Unlike India, Pakistan does not have a ‘no-first-use’ policy and not only is its nuclear arsenal India-specific but also the threshold for its use is disturbingly low. This is corroborated by Pakistan’s focus on short range nuclear capable ballistic and cruise missiles. One may also refer to the interview given to the Landau Network, an Italian arms control organisation, in January 2002, by General Khalid Kidwai, the director general of the Strategic Plans Division of the National Command Authority of Pakistan wherein he indicated that Pakistan’s nuclear weapons were ‘aimed solely at India’ and would be used against it if India attacked Pakistan and conquered a large part of its territory, or if India destroyed a large part of either its land or air forces, or of India sought to strangle Pakistan’s economy or if India attempted to destabilise Pakistan’s polity or created large-scale internal subversion.
The rapidity of Pakistan’s India-centric nuclear weaponisation, the low threshold at it which it is likely to resort to a nuclear attack, its propensity to military adventurism, and its readiness to act as China’s cats paw, makes it incumbent upon us to ensure that the credibility of India’s nuclear deterrent is never in doubt. This calls for speedily undertaking a host of measures. India should think of enhancement and upgrade of its nuclear weapon arsenal with a view to inflicting unacceptable damage simultaneously on both Pakistan and China as they may well act in collusion. This would call for a nuclear warhead arsenal running at least into the low hundreds that can be launched from air, land and sea both by surface craft and submarines. Land-based missiles should be mobile and located in camouflaged and hardened shelters. A sufficiently large, diverse, and survivable nuclear arsenal is essential in order to deter an enemy from contemplating the resort to a nuclear attack.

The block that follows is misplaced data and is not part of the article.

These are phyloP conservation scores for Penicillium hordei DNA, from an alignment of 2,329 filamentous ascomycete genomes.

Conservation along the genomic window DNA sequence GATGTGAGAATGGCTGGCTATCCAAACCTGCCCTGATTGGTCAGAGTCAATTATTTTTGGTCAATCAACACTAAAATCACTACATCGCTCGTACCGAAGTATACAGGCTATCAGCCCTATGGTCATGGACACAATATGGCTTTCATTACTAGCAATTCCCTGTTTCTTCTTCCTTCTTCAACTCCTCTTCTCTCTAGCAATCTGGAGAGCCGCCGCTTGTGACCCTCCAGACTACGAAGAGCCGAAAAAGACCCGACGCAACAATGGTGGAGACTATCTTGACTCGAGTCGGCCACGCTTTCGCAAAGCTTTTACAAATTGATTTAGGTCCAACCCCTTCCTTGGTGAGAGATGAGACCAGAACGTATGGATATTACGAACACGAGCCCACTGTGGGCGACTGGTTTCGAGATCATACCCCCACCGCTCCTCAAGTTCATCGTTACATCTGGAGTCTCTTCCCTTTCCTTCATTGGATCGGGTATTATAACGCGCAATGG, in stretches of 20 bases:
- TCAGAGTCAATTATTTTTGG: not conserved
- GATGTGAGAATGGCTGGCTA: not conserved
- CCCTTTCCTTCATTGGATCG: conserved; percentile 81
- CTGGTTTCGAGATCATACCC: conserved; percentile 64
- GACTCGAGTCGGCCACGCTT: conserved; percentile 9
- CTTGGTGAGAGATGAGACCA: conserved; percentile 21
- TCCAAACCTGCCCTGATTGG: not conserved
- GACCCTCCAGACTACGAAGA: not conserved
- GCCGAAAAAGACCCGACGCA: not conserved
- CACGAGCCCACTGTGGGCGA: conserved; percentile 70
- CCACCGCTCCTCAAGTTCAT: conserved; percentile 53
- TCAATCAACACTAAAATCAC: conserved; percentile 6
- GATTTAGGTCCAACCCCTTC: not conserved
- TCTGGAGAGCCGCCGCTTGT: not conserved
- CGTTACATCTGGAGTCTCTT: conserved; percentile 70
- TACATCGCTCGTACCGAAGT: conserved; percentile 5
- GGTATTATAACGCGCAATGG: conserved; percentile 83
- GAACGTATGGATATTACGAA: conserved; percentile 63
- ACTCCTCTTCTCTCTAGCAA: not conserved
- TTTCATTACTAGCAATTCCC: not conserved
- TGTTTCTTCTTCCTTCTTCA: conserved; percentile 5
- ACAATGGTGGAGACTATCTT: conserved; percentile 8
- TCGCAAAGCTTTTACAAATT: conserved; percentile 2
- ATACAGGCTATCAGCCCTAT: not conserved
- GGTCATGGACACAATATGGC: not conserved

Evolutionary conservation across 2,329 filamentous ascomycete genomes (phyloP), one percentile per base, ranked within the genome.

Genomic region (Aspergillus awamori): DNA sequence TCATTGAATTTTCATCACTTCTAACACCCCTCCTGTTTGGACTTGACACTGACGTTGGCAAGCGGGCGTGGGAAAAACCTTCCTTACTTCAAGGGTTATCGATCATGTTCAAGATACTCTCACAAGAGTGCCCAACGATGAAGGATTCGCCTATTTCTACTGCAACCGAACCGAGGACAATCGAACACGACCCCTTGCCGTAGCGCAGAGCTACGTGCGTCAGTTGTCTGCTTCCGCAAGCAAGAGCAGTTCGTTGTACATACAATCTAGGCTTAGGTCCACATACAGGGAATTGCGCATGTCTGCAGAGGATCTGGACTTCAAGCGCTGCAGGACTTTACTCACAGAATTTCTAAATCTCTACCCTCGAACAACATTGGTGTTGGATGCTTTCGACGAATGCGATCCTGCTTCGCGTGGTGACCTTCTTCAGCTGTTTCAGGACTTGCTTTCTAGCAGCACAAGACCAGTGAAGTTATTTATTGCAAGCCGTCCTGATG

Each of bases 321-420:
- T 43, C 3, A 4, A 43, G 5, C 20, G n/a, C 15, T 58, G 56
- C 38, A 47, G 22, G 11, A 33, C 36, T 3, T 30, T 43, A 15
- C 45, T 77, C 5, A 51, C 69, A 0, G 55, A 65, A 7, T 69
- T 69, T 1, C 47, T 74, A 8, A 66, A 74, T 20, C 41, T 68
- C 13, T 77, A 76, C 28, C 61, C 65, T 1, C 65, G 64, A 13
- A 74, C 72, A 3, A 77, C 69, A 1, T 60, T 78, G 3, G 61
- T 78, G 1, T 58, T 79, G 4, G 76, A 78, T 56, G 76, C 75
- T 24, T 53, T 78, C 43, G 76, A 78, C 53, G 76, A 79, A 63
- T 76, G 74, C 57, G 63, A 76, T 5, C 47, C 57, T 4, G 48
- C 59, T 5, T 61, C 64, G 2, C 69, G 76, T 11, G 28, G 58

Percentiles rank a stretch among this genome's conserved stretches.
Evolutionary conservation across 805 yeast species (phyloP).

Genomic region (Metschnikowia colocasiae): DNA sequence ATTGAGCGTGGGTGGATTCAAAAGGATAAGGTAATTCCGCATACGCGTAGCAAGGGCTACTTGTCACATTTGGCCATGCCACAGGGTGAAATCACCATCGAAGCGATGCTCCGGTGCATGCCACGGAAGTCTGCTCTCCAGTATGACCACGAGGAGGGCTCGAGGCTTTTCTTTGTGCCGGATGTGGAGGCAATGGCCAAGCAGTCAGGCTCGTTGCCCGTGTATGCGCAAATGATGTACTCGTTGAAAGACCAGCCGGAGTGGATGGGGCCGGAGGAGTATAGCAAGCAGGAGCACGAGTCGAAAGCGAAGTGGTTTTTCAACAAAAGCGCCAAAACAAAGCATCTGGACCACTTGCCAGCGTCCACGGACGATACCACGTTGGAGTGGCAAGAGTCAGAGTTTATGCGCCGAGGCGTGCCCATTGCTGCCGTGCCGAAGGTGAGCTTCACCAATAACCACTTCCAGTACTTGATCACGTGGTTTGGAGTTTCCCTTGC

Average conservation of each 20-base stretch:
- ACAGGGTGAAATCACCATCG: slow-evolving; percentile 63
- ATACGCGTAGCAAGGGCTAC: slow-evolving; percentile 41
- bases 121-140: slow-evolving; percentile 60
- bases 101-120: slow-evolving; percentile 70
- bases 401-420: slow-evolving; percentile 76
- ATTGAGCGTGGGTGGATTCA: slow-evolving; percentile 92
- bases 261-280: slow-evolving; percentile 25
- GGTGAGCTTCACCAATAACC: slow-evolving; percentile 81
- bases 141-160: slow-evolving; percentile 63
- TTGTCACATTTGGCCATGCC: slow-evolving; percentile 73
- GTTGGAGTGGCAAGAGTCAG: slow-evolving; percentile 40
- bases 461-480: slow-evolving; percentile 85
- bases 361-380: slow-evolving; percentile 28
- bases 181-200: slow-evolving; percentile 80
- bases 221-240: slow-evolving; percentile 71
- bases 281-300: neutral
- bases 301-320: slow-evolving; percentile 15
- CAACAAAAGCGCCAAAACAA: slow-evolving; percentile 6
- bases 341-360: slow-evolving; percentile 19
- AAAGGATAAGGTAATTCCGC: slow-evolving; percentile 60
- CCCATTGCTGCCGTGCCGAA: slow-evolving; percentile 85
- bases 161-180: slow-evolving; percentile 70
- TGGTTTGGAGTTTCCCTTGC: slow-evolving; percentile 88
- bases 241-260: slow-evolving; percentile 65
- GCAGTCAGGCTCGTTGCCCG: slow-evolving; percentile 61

The creation of a chief of defence staff in order to provide 24/7 leadership, guidance and oversight to our strategic forces command and to ensure the speedy development of an effective nuclear force must be done. Fail-safe procedures for the effective deployment and operation of our nuclear deterrent in all situations should be established. Alternative chains of command should me made fully functional so as to ensure an element of automaticity in the effectuation of a prompt and devastating retaliatory nuclear strike in the event of decapitation of our nuclear command authority.
Importantly, our ‘no first use’ policy needs to be tweaked by suggesting that if India is subjected to a nuclear attack by a country aided by a nuclear weapon state it would not merely react with nuclear weapons against the country, which initiated the attack, but may also do so against the abetting nuclear weapon state. Hopefully such a move may cause China to refrain from such collusive action with Pakistan and perhaps even induce it to act as a restraining influence on it.
Finally, the fact that India’s nuclear arsenal is being assiduously nurtured and that India has the political will to use it needs to be clearly signalled. The former can be achieved by holding regular meetings of the nuclear command authority and publicising the same as also the upgrade of our nuclear arsenal. The latter would be automatically signalled if we are uncompromising in addressing all security-related issues with firmness and despatch.